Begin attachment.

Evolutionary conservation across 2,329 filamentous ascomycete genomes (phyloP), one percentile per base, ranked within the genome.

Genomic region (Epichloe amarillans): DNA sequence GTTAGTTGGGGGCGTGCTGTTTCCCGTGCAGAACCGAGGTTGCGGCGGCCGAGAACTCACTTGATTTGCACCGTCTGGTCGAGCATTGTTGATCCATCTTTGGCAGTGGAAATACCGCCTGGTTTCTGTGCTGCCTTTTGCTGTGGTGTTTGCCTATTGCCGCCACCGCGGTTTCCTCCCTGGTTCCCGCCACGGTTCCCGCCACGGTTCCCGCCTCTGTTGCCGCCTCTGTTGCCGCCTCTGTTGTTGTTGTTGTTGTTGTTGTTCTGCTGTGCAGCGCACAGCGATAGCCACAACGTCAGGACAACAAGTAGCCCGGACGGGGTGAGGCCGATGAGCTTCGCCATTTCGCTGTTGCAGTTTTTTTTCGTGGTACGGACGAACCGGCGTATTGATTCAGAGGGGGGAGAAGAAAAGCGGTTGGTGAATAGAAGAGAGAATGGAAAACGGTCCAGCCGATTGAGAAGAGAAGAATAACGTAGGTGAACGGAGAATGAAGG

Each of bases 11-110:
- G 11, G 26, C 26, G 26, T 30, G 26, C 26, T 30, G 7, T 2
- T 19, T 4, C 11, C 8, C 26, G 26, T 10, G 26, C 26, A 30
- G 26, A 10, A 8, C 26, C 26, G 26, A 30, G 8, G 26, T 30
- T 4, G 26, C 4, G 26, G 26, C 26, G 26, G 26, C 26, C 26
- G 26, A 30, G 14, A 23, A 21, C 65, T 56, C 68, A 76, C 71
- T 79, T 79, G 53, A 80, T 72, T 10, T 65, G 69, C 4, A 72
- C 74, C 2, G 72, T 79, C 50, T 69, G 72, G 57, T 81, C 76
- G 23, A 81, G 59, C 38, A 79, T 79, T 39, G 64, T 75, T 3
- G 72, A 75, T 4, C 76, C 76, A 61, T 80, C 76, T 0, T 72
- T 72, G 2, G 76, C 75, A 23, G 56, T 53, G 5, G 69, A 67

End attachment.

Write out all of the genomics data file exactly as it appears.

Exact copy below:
Evolutionary conservation across 2,329 filamentous ascomycete genomes (phyloP), one percentile per base, ranked within the genome.

Genomic region (Epichloe amarillans): DNA sequence GTTAGTTGGGGGCGTGCTGTTTCCCGTGCAGAACCGAGGTTGCGGCGGCCGAGAACTCACTTGATTTGCACCGTCTGGTCGAGCATTGTTGATCCATCTTTGGCAGTGGAAATACCGCCTGGTTTCTGTGCTGCCTTTTGCTGTGGTGTTTGCCTATTGCCGCCACCGCGGTTTCCTCCCTGGTTCCCGCCACGGTTCCCGCCACGGTTCCCGCCTCTGTTGCCGCCTCTGTTGCCGCCTCTGTTGTTGTTGTTGTTGTTGTTGTTCTGCTGTGCAGCGCACAGCGATAGCCACAACGTCAGGACAACAAGTAGCCCGGACGGGGTGAGGCCGATGAGCTTCGCCATTTCGCTGTTGCAGTTTTTTTTCGTGGTACGGACGAACCGGCGTATTGATTCAGAGGGGGGAGAAGAAAAGCGGTTGGTGAATAGAAGAGAGAATGGAAAACGGTCCAGCCGATTGAGAAGAGAAGAATAACGTAGGTGAACGGAGAATGAAGG

Each of bases 11-110:
- G 11, G 26, C 26, G 26, T 30, G 26, C 26, T 30, G 7, T 2
- T 19, T 4, C 11, C 8, C 26, G 26, T 10, G 26, C 26, A 30
- G 26, A 10, A 8, C 26, C 26, G 26, A 30, G 8, G 26, T 30
- T 4, G 26, C 4, G 26, G 26, C 26, G 26, G 26, C 26, C 26
- G 26, A 30, G 14, A 23, A 21, C 65, T 56, C 68, A 76, C 71
- T 79, T 79, G 53, A 80, T 72, T 10, T 65, G 69, C 4, A 72
- C 74, C 2, G 72, T 79, C 50, T 69, G 72, G 57, T 81, C 76
- G 23, A 81, G 59, C 38, A 79, T 79, T 39, G 64, T 75, T 3
- G 72, A 75, T 4, C 76, C 76, A 61, T 80, C 76, T 0, T 72
- T 72, G 2, G 76, C 75, A 23, G 56, T 53, G 5, G 69, A 67